Evan Longoria and the Tampa Bay Rays agreed to a 10-year contract extension (six years guaranteed) worth $100 million earlier this week. The deal will keep Longoria with the Rays through the 2022 season with a team option for 2023.
The Rays drafted Longoria with the third overall pick in 2006 and he was the first player selected by owner Stu Sternberg and GM Andrew Friedman. Via the New York Daily News:
“We drafted Evan in 2006 with the belief that he and the organization would grow with each other and together accomplish great things,” said Rays Principal Owner Stuart Sternberg. “That is why the Rays and Evan signed a long-term contract in 2008, and it is why we are extending our commitments today. Evan has clearly become a cornerstone player and a fixture in our organization. We are proud of what we have accomplished these past seven years, and I expect the best is yet to come.”
For a team that has sustained recent success with financial constraints, it’s a big deal for the team to be able to secure its superstar and face of the franchise for years to come.
Here are the four biggest winners in Longoria’s new deal.
Evan Longoria is a winner for multiple reasons.
Obviously, anytime a player signs a $100 million contract extension they are a winner. Longoria, though, signed the extension following an injury-shortened season where he only played in 74 games.
The deal also comes just days after he had surgery on his hamstring, although he is expected to be ready for spring training.
The deal provides Longoria financial security in case he gets injured or doesn't perform to expectations. By signing the extension now, he won't have to worry about missing out on a big contract. There is the risk that if he returns to his normal level of production that the deal could end up paying him less than his true value.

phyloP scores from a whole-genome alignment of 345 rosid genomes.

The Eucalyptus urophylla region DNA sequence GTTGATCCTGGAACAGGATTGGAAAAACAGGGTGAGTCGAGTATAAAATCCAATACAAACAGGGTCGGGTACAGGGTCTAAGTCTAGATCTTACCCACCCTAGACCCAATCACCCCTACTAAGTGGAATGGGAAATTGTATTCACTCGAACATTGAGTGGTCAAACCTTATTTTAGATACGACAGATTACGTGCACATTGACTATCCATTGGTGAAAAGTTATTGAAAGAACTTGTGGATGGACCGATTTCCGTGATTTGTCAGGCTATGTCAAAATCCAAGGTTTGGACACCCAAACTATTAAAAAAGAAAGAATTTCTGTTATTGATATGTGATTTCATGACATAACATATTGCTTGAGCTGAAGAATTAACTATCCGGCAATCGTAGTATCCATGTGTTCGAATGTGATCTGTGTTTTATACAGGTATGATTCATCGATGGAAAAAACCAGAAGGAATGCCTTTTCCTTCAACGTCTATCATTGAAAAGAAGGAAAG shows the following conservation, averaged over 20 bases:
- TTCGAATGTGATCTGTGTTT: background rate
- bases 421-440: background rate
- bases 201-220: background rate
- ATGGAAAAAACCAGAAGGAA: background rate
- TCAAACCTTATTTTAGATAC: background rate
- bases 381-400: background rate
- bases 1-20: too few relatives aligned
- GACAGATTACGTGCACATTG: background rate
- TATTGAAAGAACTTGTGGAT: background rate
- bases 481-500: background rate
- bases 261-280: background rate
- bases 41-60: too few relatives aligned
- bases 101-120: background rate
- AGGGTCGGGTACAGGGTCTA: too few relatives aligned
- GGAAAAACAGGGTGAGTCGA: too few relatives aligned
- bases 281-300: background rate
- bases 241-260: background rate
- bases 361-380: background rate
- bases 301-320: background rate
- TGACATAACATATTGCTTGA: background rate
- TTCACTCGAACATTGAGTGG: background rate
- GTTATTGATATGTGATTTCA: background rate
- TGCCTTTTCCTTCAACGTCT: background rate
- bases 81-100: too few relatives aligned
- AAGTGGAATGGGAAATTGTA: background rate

There are plenty of cautionary tales out there of players that never saw a big pay day and former teammates that left Tampa Bay only to find the grass isn't greener in the other dugout.
It also provides Longoria the opportunity to be a legend.
The Rays are a young franchise without any franchise legends. If Longoria becomes the first great player to play the majority of his career in Tampa Bay, he could leave a lasting impact on the franchise, which, as he told Marc Topkin from the Tampa Bay Times, seems to be important to him.
"Guys now are few and far between playing their whole careers in places," Longoria said. "It has been important to me to kind of put roots down in one place and be in one place for a long time."
The new deal is slated to do just that, keep him in Tampa Bay for a long time.
The Tampa Bay Rays are winners for figuring out how to lock down Longoria through 2022 with a club option for 2023.
Keeping the three-time American League All-Star and two-time Gold Glove third baseman is critical to the Rays' strategy of winning through pitching and defense. It also provides a cornerstone for the team to build around for years to come.
Even though Longoria only played in 74 games in 2012, he had a .289 batting average with 17 home runs, 55 RBI a .369 on-base percentage and a .527 slugging percentage.
If he can perform as expected, it will be a steal for the Rays and their fans who will not have to worry about losing their superstar to free agency. If he falters, the contract makes him their biggest trade asset since he is locked down through 2022.
Hard to find a way the deal is a loss for the Rays.
The Tampa Bay Rays fans have had to endure the loss of key players annually since the team became competitive in 2008.
They have seen the players including Carl Crawford, Carlos Pena, Rafael Soriano and now B.J. Upton leave because the Rays couldn't afford to retain them on the roster.
It's fitting that Longoria is the first superstar the team has signed to a large long-term deal. His iconic game-winning home run in Game 162 of the 2011 season is the greatest moment in franchise history and one of the greatest moments in baseball history.
That singular game inspired the franchise and its fans and will leave long-lasting effects throughout the Tampa Bay area long after Longoria's career is over.
Major League Baseball is probably the biggest winner of all.
It's important for the league to have its top-tier talent spread out to as many teams as possible and not just on the rosters of the New York Yankees, Boston Red Sox and other large-market teams financed with lucrative television deals.
With Longoria staying in Tampa, it gives hope to not only the Rays and their fans, but to every team in baseball that if you draft and develop a talented player, it isn't a foregone conclusion that he will depart as soon as he is eligible for free agency.
That is a win for everyone.
Jamal Wilburg is a Featured Columnist for Bleacher Report. Unless otherwise noted, all quotes obtained first hand from official Tampa Bay Rays News Release.